Citizenship, more than race or ethnicity, is predictive of sentencing outcomes

A new study in the American Sociological Review studies the relationship between immigration, citizenship and criminal punishment and asks “several fundamental questions about how noncitizens are sanctioned and whether citizenship is a marker of stratification in U.S. courts remain unanswered.”  Here’s more from the abstract:

Are citizens treated differently than noncitizens—both legal and undocumented—in U.S. federal
criminal courts? Is the well-documented Hispanic-white sentencing disparity confounded by
citizenship status? Has the association between citizenship and sentencing remained stable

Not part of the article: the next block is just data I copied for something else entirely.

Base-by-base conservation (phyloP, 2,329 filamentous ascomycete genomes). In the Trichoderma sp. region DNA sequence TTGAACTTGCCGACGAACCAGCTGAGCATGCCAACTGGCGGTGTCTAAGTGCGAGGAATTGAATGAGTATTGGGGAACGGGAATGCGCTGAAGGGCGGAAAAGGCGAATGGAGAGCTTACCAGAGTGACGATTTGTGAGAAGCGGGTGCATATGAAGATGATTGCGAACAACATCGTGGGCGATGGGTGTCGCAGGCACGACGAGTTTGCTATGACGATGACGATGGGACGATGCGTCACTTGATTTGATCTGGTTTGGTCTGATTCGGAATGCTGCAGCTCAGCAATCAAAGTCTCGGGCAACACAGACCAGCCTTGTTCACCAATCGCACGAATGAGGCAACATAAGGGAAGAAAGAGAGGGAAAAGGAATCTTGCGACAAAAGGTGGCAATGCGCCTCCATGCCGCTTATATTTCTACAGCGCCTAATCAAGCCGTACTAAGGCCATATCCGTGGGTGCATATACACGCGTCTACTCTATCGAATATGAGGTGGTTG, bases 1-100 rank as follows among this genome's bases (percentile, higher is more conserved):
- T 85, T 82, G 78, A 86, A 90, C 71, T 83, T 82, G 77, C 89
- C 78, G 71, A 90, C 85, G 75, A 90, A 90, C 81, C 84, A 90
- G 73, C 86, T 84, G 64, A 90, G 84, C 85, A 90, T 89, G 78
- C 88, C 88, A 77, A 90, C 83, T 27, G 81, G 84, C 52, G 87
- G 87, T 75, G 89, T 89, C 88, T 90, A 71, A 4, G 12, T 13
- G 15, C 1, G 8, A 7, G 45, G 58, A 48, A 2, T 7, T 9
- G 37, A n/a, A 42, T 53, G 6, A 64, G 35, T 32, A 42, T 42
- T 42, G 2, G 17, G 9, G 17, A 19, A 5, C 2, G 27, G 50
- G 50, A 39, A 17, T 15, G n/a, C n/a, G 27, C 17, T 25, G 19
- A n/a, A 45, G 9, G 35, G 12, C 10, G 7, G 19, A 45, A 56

over time? And are punishment disparities contingent on the demographic context of the
court? Analysis of several years of data from U.S. federal courts indicates that citizenship status
is a salient predictor of sentencing outcomes—more powerful than race or ethnicity. Other
notable findings include the following: accounting for citizenship substantially attenuates
disparities between whites and Hispanics; the citizenship effect on sentencing has grown
stronger over time; and the effect is most pronounced in districts with growing noncitizen
populations. These findings suggest that as international migration increases, citizenship may
be an emerging and powerful axis of sociolegal inequality.

The full article is below and in Library > Sentencing Argument Resources

Citizenship and Punishment

Author: COFPD

Federal Public Defender's Office for the Districts of Colorado and Wyoming